Title: Judy’s Journey
Author: Lois Lenski
Major Themes: Migrant Workers, Farming, Alabama, Florida, Georgia, South Carolina, Delaware, New Jersey
Synopsis: After Judy and her family leave the place in Alabama where they have been sharecropping, they find themselves following crops up the Atlantic seaboard.
Some of my children have really enjoyed Lois Lenski’s books. Whenever they earn a book (by reading a specified number of books on their own), one of them asks for a book by her. Another, when asked what he wanted for Christmas, requested older, hardcover copies of her books. Judy’s Journey was one that I was able to find for him, and when it was his turn, soon after that, to choose a read-aloud, this was what he picked.
Judy’s family have always been sharecroppers in Alabama, but now they are being kicked out of their house. Papa has managed to get an old jalopy and a trailer, so they load their few belongings onto it and set out for Florida to find work, so they can buy their own piece of land. On the way, they pick up a goat for a dime. They find, however, when they reach Florida, that it is not the Promised Land they were looking forward to, and end up leaving with less than they arrived with.
On they go to Georgia, which is wonderful until a freak storm destroys the crops the family was supposed to help with. Then, they proceed to the Carolinas, Virginia, Delaware, and New Jersey, with varying experiences along the way. Every place they stop, Judy looks up the state in the geography book she found at the dump and learns what she can. Will the family ever be able to make enough money to buy their own farm and settle down—or will they be like the other families they learn to know along the way and follow the crops every year?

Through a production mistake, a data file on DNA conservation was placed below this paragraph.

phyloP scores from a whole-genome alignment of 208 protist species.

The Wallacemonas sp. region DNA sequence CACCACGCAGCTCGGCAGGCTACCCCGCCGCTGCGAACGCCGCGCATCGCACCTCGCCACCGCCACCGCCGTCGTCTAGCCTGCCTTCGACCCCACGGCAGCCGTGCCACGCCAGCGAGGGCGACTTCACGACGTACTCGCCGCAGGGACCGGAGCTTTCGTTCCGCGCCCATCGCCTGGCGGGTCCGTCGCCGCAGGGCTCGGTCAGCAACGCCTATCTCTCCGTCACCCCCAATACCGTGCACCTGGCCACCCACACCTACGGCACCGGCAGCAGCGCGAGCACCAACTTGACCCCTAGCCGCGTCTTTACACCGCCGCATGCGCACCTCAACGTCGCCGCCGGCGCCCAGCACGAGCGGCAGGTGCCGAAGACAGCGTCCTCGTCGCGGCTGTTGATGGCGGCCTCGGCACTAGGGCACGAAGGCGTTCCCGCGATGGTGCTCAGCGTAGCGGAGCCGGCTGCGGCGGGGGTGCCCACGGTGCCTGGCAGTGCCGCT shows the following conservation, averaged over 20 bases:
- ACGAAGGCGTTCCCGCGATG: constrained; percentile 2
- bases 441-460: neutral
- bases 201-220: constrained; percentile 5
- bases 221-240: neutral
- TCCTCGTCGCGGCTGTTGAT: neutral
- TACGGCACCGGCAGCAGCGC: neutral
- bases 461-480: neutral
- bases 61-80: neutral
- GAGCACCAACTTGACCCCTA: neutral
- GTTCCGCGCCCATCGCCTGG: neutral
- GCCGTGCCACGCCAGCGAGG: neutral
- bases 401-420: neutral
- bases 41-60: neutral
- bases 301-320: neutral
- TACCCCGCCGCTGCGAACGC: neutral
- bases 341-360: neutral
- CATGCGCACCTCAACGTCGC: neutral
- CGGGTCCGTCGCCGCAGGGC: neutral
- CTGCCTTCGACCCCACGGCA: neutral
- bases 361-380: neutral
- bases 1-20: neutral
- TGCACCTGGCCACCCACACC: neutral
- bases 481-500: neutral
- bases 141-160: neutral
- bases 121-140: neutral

For the most part, I like this story. There are a few things I don’t care for, especially the fortune-teller that shows up several times. She was important to the plot, as she was an inspiration to Judy’s father, but fortune-telling is condemned in the Bible. One thing I really did like was that Judy’s father took his place as the head of the family; so many children’s books have the children being the heroes and saving the day, which is rather unrealistic, as well as not in God’s order. I also liked the conclusion that Judy came to at the end of the story, that she was a part of everything she had experienced. There were some good thoughts about how life experiences shape us.
WARNING: The fortune-teller reads Judy’s palm in chapter 2. Judy gets into a fist fight in chapter 12. Language—Chapter 2: danged. Chapter 3: blamed, golly, mention that a man swore. Chapter 7: doggone. Chapter 9: gosh almighty. Chapter 10: cussed
Read Aloud—Ages 5 – 8, 8 – 12, Family Read Alouds
Reading Independently—Ages 8 – 12